8. BALANCE: In my opinion balance is the most important facet of the swing. If you do not remain balanced through the swing, you cannot be a successful hitter. So many players worry about generating more linear power by transferring weight to the front side and stepping into the ball. These players fail to understand two things: 1. When you try to transfer so much weight all the time and step into the ball, you throw your balance off and more often than not will be too far out in front to succesfully hit off speed pitches as well as pitches on the outer half. 2. The pitcher is providing more than enough power to produce consistent and solid line drives. If you ask most coaches what they are looking for in hitters, they will tell you consistent line drives and solid contact. They don't want guys that try to hit the ball out of the yard and swing out of their shoes because that provides for more strikeouts and pop-ups, resulting in more outs. To become a succesfull line drive hitter you need to work on a fundamentally sound swing and balance at the plate enabling you to hit all pitches in all counts. The greatest advice I ever got from a coach was "stay within yourself and don’t try to do too much." This philospohy will help you in all situations from putting to much pressure on yourself and trying to force an outcome on the game.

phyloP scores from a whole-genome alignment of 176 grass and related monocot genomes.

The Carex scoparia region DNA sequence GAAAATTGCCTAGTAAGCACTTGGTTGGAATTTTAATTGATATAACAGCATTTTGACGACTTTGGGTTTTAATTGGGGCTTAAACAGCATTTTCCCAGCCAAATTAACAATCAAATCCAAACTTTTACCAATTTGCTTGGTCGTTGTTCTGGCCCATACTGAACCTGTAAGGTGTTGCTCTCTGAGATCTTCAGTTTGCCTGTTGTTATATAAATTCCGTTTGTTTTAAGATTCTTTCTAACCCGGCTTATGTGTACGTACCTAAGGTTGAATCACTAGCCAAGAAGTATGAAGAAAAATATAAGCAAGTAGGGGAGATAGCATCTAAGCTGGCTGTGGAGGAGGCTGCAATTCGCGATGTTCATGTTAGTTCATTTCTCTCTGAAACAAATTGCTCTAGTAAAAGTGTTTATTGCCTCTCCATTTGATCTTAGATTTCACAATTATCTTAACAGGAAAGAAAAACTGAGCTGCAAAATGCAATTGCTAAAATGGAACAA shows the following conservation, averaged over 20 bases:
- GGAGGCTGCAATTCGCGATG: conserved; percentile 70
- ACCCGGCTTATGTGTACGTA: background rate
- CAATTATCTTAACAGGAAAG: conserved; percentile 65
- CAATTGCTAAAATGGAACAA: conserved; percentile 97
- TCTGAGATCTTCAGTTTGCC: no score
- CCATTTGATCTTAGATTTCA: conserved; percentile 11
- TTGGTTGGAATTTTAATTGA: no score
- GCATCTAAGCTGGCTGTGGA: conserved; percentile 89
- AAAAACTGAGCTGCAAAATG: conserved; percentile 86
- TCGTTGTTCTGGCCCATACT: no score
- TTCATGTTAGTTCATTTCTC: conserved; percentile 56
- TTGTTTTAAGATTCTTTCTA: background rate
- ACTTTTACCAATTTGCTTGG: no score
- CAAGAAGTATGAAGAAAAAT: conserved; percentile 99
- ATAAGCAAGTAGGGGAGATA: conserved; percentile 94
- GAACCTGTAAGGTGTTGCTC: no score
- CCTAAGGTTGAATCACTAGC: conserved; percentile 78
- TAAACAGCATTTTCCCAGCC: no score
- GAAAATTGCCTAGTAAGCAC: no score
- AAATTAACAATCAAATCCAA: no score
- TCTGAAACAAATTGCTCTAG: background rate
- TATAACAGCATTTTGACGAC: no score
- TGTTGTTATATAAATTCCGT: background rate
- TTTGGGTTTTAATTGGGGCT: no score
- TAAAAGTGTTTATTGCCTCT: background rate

What is a pitchers whole job in life? To disrupt timing and throw off the balance of a hitter. Having said that, if you can remain balanced as a hitter throughout the swing, you are able to react and hit ALL pitches efficiently. The greatest hitters in the Major Leagues are guys that can hit for average and for power and you may be wondering how they accomplish both. The answer is that they have a quality approach at the plate which enables them to look to accomplish different tasks in different situations. Great hitters analyze pitchers and have an understanding of what the pitchers game plan is. They look to put themselves in quality hitters situations. At times they look for certain pitches and certain zones as well as certain pitches IN certain zones. When they are in a quality hitters count they look to drive the ball. When they walk up to the plate in a situation with men on base and they need runs, these hitters look to work themselves into those quality hitters counts so they can look for a ball in the zone to drive. The best two examples of this in Major League Baseball are Joe Mauer and Albert Pujols. Watch them hit and watch their aprroaches at the plate and you will see greatness in action. It's one thing to know what to do, but it's another thing to be able to execute and they execute better than anyone in baseball!! Absolutely amazing!!
I encourage everyone reading this article to go to a batting cage and take swings at 100% max effort and then to slow it down and concentrate on the fundamentals of the swing. You'll be amazed at the solid contact your making and the result of solid contact is line drives and hard hit balls.

Check out more from ProGrip Baseball on our website or check out sections from our instructional Hitting DVD on youtube at

Friday, December 18, 2009

The Swing Mechanic - The MP30 Baseball Training Bat

The Swing Mechanic - The MP30 Baseball Training Bat

Anyone in the area have one of these? They are pretty new to the market but would love to find out the results...